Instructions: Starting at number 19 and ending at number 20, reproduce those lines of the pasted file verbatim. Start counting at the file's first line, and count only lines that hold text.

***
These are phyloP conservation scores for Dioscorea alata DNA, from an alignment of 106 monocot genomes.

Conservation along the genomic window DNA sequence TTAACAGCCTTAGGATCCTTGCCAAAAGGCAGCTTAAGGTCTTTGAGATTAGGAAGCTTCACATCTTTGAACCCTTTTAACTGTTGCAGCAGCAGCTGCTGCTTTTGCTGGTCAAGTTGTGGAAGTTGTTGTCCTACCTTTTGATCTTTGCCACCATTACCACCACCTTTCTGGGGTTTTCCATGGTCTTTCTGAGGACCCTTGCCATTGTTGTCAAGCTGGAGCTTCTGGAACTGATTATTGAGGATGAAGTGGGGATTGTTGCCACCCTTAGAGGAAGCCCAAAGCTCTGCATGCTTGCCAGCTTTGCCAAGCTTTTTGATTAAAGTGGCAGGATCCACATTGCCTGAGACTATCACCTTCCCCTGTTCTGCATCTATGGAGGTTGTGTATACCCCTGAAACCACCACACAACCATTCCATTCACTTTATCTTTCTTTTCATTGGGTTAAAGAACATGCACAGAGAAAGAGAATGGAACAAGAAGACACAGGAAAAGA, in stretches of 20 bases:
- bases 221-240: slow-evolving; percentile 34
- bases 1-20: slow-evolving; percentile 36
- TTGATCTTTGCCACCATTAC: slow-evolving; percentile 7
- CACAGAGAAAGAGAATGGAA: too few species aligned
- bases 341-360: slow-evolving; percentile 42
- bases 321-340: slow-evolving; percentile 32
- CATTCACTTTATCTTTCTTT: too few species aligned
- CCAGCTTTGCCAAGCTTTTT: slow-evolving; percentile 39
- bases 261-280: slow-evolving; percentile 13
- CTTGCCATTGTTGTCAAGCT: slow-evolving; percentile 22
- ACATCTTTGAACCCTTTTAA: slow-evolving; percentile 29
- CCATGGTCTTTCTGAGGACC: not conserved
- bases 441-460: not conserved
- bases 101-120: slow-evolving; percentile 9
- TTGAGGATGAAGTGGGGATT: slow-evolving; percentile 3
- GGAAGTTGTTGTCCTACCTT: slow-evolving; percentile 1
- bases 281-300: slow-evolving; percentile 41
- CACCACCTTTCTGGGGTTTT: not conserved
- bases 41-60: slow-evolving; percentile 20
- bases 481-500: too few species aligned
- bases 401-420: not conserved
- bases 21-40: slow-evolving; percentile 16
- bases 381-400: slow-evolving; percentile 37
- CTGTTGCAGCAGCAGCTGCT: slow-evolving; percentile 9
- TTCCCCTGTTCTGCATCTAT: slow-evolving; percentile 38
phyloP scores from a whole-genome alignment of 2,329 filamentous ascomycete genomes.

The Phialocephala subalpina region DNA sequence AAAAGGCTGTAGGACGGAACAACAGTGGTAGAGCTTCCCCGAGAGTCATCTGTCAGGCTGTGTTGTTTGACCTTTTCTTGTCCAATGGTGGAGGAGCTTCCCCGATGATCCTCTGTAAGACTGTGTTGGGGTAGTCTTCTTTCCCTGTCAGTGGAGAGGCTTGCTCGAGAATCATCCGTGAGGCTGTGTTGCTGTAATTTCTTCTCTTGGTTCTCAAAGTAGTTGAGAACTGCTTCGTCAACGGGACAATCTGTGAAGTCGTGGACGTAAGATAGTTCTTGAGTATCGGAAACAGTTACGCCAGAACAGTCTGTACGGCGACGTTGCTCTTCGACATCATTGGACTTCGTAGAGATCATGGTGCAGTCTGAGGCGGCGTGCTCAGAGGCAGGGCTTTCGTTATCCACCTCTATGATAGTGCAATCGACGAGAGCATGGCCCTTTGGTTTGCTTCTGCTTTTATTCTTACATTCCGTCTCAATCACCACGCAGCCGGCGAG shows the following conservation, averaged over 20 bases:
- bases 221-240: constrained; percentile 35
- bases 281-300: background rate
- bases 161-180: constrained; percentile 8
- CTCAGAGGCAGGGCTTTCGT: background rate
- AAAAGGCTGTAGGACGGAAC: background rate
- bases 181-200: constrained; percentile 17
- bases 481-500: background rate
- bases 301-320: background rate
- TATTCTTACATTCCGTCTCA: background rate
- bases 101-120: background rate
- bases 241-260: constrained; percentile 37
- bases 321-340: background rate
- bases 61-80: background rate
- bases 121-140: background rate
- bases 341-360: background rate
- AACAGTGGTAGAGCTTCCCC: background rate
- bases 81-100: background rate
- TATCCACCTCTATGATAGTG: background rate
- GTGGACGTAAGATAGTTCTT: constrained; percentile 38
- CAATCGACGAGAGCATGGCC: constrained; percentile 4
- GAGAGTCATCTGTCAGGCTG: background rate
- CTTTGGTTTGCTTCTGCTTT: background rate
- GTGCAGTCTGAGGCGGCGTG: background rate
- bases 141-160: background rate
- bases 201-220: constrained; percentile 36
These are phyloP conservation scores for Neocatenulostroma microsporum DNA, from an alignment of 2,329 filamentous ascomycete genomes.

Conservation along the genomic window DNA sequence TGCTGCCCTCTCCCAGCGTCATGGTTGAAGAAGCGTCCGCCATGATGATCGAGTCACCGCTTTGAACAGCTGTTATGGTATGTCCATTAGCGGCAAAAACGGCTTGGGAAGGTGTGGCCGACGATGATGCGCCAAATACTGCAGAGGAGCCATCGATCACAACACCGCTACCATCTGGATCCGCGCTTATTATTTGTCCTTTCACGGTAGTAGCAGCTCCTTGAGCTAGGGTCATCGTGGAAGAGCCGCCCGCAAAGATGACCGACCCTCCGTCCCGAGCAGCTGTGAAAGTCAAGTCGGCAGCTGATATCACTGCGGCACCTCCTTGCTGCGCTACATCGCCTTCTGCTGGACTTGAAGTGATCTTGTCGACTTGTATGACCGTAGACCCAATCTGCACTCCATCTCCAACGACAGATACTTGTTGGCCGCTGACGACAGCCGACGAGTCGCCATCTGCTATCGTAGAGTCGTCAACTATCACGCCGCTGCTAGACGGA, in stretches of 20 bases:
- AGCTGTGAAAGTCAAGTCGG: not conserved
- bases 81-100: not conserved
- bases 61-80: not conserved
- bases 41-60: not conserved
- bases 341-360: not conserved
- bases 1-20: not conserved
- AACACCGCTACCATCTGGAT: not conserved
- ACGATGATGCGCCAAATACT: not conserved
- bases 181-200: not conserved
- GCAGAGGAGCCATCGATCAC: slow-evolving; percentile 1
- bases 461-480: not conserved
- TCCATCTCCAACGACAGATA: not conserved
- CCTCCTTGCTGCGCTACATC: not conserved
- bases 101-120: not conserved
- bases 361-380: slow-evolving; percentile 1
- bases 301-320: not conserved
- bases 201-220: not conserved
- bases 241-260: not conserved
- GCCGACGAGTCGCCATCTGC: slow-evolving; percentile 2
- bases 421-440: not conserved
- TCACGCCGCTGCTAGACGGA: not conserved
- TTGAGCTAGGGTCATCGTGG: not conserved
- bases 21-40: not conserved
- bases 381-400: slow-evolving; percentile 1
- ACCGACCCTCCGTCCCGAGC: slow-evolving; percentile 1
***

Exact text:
- bases 281-300: slow-evolving; percentile 41
- CACCACCTTTCTGGGGTTTT: not conserved